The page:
↓ Skip to main content

Geochemical control processes and potential sediment toxicity in a mine-impacted lake

Overview of attention for article published in Environmental Toxicology & Chemistry, February 2016
Altmetric Badge

About this Attention Score

  • Average Attention Score compared to outputs of the same age

Mentioned by

twitter
2 tweeters

Citations

dimensions_citation
1 Dimensions

Readers on

mendeley
7 Mendeley
You are seeing a free-to-access but limited selection of the activity Altmetric has collected about this research output. Click here to find out more.
Title
Geochemical control processes and potential sediment toxicity in a mine-impacted lake
Published in
Environmental Toxicology & Chemistry, February 2016
DOI 10.1002/etc.3224
Pubmed ID
Authors

Solomon Babatunde Adeleke, Bo H. Svensson, Sepehr Shakeri Yekta, Michael Mayowa Adeleye

Abstract

Geochemical parameters and major ion concentrations from sediments of a freshwater lake in the town of Åtvidaberg, south-eastern, Sweden, were used to identify the geochemical processes that control the water chemistry. The lake sediments are anoxic, characterized by reduced sulphur and sulphidic minerals. The hypothesis tested is that in sulphidic-anaerobic contaminated sediments, the presence of redox potential changes creates a favourable condition for sulphide oxidation, resulting in the release of potentially toxic metals. The acid volatile sulphide (AVS) contents ranged from 5.5µmol/g to 16µmol/g of dry sediment. Comparison of total mine tailing metals (∑MTM) to simultaneously extracted metals (SEM) in sediments indicates that up to 20% of the ∑MTM are bound to the solid phase as AVS. Consequently, the AVS/SEM analysis classified all sediment samples as potentially toxic in terms of heavy metal concentrations (i.e ∑SEM/AVS > 1). Evaluation of hydrogeochemical data suggests that calcite dissolution, iron (III) oxyhydroxysulphate mineral jarosite (H-Jarosite) precipitation, hematite precipitation and siderite precipitation are the most prevailing geochemical processes that control the geochemical interactions between the water column and sediment in a mine-impacted lake. The geochemical processes were verified and quantified using a chemical equilibrium modeling program, Visual MINTEQ model version 3.1, beta. The identified geochemical processes create an environment where the characteristics of sulphate-rich waters and acidic-iron produce the geochemical conditions for acid mine drainage (AMD) and mobilization of toxic metals. This article is protected by copyright. All rights reserved.

Twitter Demographics

The data shown below were collected from the profiles of 2 tweeters who shared this research output. Click here to find out more about how the information was compiled.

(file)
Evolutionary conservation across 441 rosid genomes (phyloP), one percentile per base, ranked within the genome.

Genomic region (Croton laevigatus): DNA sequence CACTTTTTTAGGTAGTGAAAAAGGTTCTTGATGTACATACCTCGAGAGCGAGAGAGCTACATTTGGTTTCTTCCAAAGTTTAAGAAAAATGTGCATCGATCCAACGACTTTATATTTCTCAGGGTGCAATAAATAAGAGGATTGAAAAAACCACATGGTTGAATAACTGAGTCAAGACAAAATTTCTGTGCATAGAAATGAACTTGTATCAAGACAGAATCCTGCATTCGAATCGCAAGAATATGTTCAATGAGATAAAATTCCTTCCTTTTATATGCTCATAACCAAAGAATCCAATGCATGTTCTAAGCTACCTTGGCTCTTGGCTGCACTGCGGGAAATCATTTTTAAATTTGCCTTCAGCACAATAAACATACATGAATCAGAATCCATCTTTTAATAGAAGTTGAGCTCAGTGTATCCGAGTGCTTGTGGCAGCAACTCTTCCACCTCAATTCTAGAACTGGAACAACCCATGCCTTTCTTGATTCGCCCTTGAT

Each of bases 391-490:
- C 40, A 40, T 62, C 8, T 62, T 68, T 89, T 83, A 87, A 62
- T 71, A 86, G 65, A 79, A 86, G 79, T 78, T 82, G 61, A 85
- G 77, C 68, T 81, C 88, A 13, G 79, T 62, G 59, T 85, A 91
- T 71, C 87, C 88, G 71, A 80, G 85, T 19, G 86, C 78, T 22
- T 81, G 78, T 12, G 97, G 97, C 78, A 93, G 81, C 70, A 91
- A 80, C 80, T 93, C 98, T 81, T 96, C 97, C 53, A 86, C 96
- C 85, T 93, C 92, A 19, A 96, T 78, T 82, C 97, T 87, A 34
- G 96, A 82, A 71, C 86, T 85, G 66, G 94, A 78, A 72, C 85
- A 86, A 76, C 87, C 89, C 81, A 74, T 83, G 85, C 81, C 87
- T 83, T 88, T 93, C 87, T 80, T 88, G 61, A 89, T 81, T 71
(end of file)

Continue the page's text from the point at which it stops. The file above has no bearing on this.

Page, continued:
Mendeley readers

The data shown below were compiled from readership statistics for 7 Mendeley readers of this research output. Click here to see the associated Mendeley record.

Geographical breakdown

Country Count As %
Unknown 7 100%

Demographic breakdown

Readers by professional status Count As %
Student > Bachelor 2 29%
Student > Doctoral Student 2 29%
Researcher 1 14%
Student > Ph. D. Student 1 14%
Unspecified 1 14%
Other 0 0%
Readers by discipline Count As %
Unspecified 2 29%
Chemical Engineering 1 14%
Environmental Science 1 14%
Earth and Planetary Sciences 1 14%
Chemistry 1 14%
Other 1 14%

Attention Score in Context

This research output has an Altmetric Attention Score of 1. This is our high-level measure of the quality and quantity of online attention that it has received. This Attention Score, as well as the ranking and number of research outputs shown below, was calculated when the research output was last mentioned on 27 August 2015.
All research outputs
#10,253,400
of 13,445,146 outputs
Outputs from Environmental Toxicology & Chemistry
#2,894
of 3,894 outputs
Outputs of similar age
#150,459
of 240,576 outputs
Outputs of similar age from Environmental Toxicology & Chemistry
#63
of 108 outputs
Altmetric has tracked 13,445,146 research outputs across all sources so far. This one is in the 20th percentile – i.e., 20% of other outputs scored the same or lower than it.
So far Altmetric has tracked 3,894 research outputs from this source. They receive a mean Attention Score of 4.5. This one is in the 19th percentile – i.e., 19% of its peers scored the same or lower than it.
Older research outputs will score higher simply because they've had more time to accumulate mentions. To account for age we can compare this Altmetric Attention Score to the 240,576 tracked outputs that were published within six weeks on either side of this one in any source. This one is in the 31st percentile – i.e., 31% of its contemporaries scored the same or lower than it.
We're also able to compare this research output to 108 others from the same source and published within six weeks on either side of this one. This one is in the 28th percentile – i.e., 28% of its contemporaries scored the same or lower than it.